In a few days time, I am speaking at the Quarry Life Award ceremony in Brussels, an event organised by Heidelberg Cement. The Quarry Life Awards offer a unique opportunity to add true ecological and educational value to a mining environment. It is a great way to raise awareness about biodiversity in the mining industry, and the projects submitted for the award are wonderful case studies about real success on the ground.
I was asked to give an outside perspective, and I will be talking about limestone landscapes, karst biodiversity and what the industry can do to deal with the issues even more effectively. Karst is the process of limestone solution by rainwater, and this is what makes limestone landscapes so special. Limestone solution can be rather small scale, as is shown in the following photo of a limestone pavement in the Swiss Jura, but it can also lead to immense caves systems, such as the Clearwater system in Sarawak, Malaysia. The term karst is from South-eastern Europe, and this is where the typical landforms were first described. Dolines, which are solution funnels that feed underground crevasses, and poljes, large flat-bottomed depressions that sometimes carry water but most of the time are dry, are typical karst features in the European landscape.
Karst biodiversity is also rather special, and most of the typical, endemic karst species are found at the bottom of the hierarchy. Blind cave animals include salamanders, fish, shrimps, spiders, beetles, and typical karst flora on the surface includes mosses, ferns and lichens. Studies in Asia have shown that many snails are restricted to one or two limestone hills, and that certain species are not found anywhere else. (See for example Schilthuizen etal (2005) in Conservation Biology vol 19, No3).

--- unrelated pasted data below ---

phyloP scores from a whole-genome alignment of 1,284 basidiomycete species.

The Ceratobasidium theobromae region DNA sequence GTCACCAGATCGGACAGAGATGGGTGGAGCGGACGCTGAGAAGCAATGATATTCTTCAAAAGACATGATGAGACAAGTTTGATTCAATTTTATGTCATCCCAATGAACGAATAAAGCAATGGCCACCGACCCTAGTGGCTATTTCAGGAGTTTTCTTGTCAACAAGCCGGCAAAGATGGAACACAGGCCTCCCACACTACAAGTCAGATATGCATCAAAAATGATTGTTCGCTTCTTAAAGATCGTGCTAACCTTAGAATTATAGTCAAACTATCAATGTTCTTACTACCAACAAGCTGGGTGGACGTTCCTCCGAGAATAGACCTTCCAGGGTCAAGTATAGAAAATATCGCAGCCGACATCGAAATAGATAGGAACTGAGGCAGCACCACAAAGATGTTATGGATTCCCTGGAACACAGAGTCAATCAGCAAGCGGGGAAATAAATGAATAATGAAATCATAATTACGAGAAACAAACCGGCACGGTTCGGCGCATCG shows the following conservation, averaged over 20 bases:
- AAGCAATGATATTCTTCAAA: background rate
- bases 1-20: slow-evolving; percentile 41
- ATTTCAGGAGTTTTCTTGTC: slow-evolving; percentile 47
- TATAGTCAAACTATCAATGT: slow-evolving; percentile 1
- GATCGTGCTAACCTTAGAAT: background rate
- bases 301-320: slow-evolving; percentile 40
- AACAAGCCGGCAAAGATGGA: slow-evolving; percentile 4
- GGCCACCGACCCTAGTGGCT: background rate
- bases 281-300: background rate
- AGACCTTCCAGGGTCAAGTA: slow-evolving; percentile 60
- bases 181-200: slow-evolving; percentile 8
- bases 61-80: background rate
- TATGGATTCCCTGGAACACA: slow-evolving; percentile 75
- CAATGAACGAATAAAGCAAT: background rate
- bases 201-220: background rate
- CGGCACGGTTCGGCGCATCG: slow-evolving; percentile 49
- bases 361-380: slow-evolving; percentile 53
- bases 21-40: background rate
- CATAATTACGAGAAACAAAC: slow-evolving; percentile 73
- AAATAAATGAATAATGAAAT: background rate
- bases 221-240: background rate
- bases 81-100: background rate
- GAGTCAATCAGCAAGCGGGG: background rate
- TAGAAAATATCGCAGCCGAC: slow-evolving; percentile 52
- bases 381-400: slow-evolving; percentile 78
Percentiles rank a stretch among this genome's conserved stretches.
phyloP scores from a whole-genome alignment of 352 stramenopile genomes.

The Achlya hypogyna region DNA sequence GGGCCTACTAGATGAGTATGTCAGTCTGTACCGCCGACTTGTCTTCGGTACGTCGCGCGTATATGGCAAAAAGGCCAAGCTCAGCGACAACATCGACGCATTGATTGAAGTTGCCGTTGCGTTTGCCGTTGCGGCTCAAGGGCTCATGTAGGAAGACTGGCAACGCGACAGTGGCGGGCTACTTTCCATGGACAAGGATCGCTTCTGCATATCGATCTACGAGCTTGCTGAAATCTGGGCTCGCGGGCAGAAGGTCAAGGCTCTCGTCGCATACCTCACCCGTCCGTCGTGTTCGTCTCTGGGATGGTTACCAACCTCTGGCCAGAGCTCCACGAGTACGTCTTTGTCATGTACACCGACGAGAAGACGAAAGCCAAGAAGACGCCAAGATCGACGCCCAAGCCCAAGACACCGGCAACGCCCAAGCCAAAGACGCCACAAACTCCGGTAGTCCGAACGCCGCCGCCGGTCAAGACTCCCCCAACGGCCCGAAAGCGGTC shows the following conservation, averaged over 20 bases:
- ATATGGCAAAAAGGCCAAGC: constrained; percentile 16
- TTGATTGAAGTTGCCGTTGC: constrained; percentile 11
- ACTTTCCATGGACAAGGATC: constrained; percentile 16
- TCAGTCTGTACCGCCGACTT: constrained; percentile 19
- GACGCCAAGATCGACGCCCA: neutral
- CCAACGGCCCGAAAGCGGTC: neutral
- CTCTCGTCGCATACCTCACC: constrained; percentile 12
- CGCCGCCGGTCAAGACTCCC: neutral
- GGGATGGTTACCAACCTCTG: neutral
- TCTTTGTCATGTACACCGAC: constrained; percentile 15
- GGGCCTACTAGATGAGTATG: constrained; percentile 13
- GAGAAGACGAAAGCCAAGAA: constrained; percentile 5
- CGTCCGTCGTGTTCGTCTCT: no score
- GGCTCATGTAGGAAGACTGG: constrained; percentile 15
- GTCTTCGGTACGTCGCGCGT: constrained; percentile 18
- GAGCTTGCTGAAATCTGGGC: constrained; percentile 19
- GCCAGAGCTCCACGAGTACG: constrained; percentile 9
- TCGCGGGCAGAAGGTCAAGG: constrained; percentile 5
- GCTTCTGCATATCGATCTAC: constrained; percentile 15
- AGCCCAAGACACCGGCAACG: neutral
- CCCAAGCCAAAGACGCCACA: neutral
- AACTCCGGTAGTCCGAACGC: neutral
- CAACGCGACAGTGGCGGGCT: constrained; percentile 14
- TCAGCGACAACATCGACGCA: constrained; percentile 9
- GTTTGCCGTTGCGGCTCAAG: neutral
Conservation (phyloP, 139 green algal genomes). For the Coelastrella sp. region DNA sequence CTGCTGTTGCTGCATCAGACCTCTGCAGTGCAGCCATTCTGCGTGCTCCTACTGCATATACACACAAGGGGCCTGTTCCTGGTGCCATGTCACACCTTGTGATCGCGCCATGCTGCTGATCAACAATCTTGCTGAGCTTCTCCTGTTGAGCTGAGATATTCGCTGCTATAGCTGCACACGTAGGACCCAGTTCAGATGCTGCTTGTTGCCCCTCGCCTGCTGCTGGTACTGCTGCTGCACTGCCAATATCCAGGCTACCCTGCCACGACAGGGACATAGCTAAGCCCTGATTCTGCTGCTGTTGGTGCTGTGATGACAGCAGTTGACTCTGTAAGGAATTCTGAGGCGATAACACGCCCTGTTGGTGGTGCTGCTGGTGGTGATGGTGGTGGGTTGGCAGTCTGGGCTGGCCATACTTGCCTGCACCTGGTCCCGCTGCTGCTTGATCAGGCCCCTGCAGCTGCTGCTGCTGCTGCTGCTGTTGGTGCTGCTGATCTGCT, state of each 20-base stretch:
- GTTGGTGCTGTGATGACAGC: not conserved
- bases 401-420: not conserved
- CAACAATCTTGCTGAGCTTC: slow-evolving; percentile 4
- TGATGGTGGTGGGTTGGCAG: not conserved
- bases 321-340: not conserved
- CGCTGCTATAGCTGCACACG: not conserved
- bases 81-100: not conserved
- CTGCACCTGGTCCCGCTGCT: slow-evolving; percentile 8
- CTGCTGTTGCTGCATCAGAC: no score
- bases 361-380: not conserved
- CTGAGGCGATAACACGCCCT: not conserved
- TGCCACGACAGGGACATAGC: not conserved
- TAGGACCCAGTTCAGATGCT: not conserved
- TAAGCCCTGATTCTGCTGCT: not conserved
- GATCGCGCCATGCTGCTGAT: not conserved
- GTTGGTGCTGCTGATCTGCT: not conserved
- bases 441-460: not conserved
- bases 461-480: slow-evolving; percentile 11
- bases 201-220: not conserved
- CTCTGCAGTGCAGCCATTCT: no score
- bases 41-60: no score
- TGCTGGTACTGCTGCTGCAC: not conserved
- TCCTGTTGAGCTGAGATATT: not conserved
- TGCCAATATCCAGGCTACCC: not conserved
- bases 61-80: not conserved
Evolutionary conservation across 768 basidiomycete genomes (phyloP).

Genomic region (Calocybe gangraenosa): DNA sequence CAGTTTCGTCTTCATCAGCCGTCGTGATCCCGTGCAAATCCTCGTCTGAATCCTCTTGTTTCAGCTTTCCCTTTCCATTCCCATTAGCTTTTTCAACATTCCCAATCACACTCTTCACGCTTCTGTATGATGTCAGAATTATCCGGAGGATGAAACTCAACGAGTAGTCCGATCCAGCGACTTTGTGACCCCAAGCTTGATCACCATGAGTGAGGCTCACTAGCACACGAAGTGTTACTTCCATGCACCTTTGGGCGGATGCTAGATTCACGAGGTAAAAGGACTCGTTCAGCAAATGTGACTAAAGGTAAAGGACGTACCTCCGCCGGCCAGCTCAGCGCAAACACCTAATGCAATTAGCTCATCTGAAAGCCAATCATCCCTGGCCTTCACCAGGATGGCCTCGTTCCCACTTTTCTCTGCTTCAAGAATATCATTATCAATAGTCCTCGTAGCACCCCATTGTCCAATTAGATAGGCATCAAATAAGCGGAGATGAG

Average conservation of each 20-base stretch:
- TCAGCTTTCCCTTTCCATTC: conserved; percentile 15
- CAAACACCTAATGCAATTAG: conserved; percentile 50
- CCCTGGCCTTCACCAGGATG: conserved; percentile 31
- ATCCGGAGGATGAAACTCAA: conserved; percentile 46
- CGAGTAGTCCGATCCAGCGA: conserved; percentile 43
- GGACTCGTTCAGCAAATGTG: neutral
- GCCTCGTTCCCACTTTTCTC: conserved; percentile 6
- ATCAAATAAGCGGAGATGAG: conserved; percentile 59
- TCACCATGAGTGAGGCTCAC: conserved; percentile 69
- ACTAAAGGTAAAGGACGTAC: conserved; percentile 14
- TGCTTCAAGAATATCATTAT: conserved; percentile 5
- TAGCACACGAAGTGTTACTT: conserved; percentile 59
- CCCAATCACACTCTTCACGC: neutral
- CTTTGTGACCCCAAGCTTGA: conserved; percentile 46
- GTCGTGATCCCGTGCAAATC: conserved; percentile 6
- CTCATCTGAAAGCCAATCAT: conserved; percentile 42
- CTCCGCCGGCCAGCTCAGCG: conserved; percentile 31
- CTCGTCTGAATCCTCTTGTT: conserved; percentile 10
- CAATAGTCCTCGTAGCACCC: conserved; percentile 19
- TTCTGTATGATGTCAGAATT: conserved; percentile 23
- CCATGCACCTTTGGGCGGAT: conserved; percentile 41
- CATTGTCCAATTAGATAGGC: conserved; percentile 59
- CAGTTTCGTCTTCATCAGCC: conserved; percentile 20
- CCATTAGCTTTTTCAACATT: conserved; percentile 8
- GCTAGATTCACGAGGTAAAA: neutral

We know quite a lot about the karst flora and fauna in Europe – maybe more than from other parts of the world – but this knowledge is very specialised, and often restricted to individual sites. There is a lot of good work being carried out by the cement industry with regards to quarry rehabilitation and restoration. The essence of my talk is that we often overlook the lower creatures when we carry out the biodiversity surveys in preparation for industrial development, and the restoration of completed quarries and mines generally does not include these biodiversity aspects. A restored quarry will most likely include nice ponds, and healthy lush vegetation, but the original karst flora and fauna may have been lost.
Far from advocating that we stop quarrying and mining, my argument is that we should be more careful and comprehensive in the baseline survey, and this means employing real experts who know what to look for. A recent publication by Fauna and Flora International (Protecting Biodiversity by Tony Whitten in International Cement Review, June 2012) makes the same point.
When we assess what there is to start with, we can determine what we are losing, and we can then decide what to do about it.